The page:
One of the ways dietary carbohydrate contributes to liver fat is via ChREBP: “carbohydrate-response element binding protein.” It responds to a glucose metabolite and activates transcription of lipogenic genes. Insulin helps. Ketones do the opposite (Nakagawa et al., 2013), by inhibiting the translocation of ChREBP into the nucleus where it does it’s dirty work:
More interestingly, ketones are histone deacetylase inhibitors (HDACi)… this leads to more histone acetylation. Benefits of fasting sans fasting? Modulating of acetylation is a MAJOR regulator of circadian rhythmicity.
Butyrate is another HDACi, so have some fibrous plant foods with your red wine and dark chocolate. Anti-aging (mostly worm studies, but still).
Posted in Advanced nutrition, chocolate, circadian, Dietary fat, fat, insulin, Ketosis, microbiome, wine
Tagged carbs, circadian rhythm, ketones
“Need” is a funny concept. You don’t need to eat seafood. You don’t need an appendix or legs, either.
An article about the Omega-3 Index was published in Whole Foods Magazine. Scanning through the figures, I noticed a few interesting studies.
For example, Association of marine omega-3 fatty acid levels with telomeric aging in patients with coronary heart disease (Farzaneh-Far et al., 2010)
Telomere length is believed to be a biomarker of aging: the shorter your telomeres, the faster you’re aging. In the study, they measured telomere length in white blood cells and EPA+DHA in whole blood at baseline and again 5 years later.
Quartile 1: EPA+DHA = 2.3% of the fatty acids in whole blood.
Quartile 2: 3.3%
Quartile 3: 4.3%
Quartile 4: 7.3%
Potential confounders: quartile 4 was comprised of educated rich white old non-smokers with low levels of inflammation, but the statisticians assure us those variables were controlled for… so there’s that.
I didn’t want to blog about the artificial sweetener study; to be honest, I didn’t even want to read it. I just wanted to report: 1) how many Diet Cokes are we talking about; and 2) when are you going to die.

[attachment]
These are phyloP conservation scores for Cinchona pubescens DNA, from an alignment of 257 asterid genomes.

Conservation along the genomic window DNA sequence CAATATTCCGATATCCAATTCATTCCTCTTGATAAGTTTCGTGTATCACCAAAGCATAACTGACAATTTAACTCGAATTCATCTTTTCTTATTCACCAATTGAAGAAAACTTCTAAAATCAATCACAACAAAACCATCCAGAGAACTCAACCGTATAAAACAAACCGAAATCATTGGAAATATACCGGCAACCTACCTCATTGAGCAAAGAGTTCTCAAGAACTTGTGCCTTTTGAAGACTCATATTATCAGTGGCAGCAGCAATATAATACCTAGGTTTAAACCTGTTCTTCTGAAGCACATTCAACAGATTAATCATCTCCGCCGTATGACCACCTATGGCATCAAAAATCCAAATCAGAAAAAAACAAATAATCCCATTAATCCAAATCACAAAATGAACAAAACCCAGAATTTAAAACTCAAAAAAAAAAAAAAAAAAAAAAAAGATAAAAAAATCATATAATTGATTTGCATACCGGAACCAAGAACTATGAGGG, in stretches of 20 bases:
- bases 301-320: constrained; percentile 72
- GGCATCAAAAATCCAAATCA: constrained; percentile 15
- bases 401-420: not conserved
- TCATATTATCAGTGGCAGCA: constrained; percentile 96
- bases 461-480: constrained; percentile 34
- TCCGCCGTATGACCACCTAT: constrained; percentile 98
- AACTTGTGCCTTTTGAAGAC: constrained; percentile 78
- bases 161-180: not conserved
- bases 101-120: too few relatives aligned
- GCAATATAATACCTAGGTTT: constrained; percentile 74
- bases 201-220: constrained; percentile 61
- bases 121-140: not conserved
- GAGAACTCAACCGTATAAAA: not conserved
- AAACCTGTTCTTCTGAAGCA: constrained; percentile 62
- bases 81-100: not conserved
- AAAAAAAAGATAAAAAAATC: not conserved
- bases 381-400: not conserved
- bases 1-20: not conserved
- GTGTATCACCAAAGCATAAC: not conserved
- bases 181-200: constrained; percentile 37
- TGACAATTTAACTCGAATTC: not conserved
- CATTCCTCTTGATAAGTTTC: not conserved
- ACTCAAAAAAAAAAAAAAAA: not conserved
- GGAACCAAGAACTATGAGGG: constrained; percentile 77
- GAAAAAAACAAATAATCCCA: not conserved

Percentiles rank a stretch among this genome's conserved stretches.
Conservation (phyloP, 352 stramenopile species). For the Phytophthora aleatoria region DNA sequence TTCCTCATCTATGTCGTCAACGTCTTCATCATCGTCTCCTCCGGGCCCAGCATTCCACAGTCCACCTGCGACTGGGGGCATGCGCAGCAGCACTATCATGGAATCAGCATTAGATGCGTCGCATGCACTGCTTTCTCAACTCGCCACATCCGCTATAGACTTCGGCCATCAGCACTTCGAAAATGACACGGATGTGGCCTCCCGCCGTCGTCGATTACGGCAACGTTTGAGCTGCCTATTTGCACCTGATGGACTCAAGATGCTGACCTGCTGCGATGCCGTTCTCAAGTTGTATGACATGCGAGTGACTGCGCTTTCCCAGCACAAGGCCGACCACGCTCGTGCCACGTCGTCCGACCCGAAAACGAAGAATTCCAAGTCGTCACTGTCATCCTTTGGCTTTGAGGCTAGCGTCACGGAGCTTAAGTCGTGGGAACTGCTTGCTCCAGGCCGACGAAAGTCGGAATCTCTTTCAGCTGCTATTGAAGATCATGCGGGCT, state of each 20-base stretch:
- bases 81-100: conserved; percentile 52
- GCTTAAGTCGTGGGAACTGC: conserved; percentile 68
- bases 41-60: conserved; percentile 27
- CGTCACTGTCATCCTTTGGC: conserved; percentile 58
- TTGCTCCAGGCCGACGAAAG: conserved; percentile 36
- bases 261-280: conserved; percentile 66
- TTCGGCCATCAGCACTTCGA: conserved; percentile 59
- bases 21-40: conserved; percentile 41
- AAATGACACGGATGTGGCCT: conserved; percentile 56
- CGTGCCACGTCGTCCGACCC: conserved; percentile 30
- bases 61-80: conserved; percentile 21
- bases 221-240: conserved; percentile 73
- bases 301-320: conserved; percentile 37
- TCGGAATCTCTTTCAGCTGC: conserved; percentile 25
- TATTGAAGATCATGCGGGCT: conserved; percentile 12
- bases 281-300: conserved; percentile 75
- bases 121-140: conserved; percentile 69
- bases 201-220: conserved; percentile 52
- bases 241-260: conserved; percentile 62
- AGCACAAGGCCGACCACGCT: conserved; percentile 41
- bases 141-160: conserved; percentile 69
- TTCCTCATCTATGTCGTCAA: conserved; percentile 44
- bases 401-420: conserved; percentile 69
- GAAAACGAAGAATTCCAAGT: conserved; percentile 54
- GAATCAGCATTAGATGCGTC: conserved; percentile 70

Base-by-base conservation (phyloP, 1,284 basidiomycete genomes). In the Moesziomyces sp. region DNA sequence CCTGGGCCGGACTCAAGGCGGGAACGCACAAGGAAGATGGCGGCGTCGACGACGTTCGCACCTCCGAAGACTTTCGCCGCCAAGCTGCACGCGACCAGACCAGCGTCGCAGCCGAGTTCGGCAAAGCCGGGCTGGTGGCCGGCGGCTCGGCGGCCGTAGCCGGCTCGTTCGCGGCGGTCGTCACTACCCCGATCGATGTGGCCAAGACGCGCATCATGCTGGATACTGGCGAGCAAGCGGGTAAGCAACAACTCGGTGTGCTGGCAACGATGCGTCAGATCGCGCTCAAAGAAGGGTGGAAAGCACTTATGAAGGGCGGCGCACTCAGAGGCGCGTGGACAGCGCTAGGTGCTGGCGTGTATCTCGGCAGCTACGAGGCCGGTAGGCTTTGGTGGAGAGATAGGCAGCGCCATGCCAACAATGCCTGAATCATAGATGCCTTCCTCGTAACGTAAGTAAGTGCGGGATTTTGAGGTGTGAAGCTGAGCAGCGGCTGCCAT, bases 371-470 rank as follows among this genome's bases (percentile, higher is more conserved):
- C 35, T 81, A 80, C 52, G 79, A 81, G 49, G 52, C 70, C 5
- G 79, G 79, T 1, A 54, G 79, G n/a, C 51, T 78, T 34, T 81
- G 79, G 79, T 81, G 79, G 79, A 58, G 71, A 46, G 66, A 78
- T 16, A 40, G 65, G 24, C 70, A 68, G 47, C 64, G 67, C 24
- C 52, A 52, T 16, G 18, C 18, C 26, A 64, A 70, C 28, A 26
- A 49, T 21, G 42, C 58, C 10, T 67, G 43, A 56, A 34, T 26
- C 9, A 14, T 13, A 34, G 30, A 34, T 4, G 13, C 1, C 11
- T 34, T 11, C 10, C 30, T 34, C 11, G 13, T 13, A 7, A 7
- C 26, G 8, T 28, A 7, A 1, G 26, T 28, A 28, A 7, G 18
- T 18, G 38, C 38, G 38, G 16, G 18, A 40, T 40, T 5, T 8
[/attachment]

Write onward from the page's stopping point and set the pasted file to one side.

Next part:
Artificial sweeteners induce glucose intolerance by altering the gut microbiota (Suez et al., 2014)
Non-caloric artificial sweeteners (NAS) = saccharin, sucralose, and aspartame. Saccharin worked the best (worst) in the mouse study, so they tested it in humans. This was the part I found most relevant: seven healthy volunteers (5 men & 2 women, aged 28-36) who did not typically consume a lot of sweeteners were recruited and given 120 mg saccharin three times per day. 360 mg saccharin is ~10 packets of Sweet’n Low.
Part I: Circadian Mismatch
1. Artificial light at night suppresses melatonin (Lewy et al., 1980); induces “circadian mismatch.”
2. Circadian mismatch is associated with and/or predisposes to breast cancer (eg, He et al., 2014 and Yang et al., 2014).
3. In this epic study, human breast cancer xenografts were exposed to blood taken from healthy, pre-menopausal women during the day (melatonin-depleted), at night (high melatonin), or at night after light exposure (melatonin-depleted) (Blask et al., 2005). They showed that tumors exposed to melatonin-depleted blood exhibited higher proliferative activity than those exposed to melatonin-repleted blood. This has been deemed one of the most “ethical” studies to demonstrate a causal link between circadian mismatch and cancer.